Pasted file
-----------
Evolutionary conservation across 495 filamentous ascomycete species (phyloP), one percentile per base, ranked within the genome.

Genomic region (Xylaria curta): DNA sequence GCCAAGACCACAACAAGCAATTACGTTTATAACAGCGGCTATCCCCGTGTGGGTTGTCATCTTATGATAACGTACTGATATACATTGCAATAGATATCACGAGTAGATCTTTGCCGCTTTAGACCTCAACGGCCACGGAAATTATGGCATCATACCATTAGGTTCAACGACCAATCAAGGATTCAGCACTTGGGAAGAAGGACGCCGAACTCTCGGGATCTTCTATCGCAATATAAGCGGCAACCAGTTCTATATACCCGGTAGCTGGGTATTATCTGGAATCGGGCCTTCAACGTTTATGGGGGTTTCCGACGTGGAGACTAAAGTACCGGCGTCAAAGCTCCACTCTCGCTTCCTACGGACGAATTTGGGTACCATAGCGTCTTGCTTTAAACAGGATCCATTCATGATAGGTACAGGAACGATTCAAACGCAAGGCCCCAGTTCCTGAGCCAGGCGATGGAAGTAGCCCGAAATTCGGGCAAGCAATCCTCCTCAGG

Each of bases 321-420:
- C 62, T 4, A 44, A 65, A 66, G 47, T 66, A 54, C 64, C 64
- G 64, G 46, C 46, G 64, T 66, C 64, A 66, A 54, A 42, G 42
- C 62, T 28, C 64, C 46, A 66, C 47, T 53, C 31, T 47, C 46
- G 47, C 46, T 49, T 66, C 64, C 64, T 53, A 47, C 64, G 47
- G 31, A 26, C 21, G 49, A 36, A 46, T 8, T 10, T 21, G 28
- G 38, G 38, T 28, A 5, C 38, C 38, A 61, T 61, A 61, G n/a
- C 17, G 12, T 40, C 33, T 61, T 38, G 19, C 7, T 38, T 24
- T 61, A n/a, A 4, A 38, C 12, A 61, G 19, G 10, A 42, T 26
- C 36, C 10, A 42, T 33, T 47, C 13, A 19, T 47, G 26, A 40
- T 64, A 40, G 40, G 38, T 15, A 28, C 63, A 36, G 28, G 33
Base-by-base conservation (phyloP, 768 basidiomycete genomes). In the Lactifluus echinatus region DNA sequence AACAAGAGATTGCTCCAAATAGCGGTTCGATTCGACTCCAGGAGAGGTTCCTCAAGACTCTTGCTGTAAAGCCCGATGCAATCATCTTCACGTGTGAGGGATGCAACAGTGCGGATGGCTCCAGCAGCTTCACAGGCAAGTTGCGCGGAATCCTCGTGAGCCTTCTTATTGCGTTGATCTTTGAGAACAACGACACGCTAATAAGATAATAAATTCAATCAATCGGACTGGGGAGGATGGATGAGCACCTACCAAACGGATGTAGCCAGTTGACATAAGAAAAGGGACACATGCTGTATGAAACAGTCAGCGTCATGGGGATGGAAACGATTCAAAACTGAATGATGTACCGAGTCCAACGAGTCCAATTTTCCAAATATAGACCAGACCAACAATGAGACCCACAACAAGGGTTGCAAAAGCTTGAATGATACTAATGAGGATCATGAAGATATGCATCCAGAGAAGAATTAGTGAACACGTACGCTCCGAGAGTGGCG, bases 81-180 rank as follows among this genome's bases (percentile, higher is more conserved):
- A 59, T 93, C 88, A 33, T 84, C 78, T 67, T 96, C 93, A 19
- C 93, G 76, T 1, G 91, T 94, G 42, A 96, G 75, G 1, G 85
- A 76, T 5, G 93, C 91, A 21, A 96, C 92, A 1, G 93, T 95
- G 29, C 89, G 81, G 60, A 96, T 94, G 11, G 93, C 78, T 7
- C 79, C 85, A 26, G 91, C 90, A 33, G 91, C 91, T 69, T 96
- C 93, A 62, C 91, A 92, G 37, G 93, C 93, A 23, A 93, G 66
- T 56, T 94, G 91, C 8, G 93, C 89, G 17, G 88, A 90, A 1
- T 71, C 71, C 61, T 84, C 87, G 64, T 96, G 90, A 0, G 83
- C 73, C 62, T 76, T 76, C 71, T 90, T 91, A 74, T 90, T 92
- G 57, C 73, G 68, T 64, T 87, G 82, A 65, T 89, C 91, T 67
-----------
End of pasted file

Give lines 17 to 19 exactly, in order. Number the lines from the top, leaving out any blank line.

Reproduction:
- A 76, T 5, G 93, C 91, A 21, A 96, C 92, A 1, G 93, T 95
- G 29, C 89, G 81, G 60, A 96, T 94, G 11, G 93, C 78, T 7
- C 79, C 85, A 26, G 91, C 90, A 33, G 91, C 91, T 69, T 96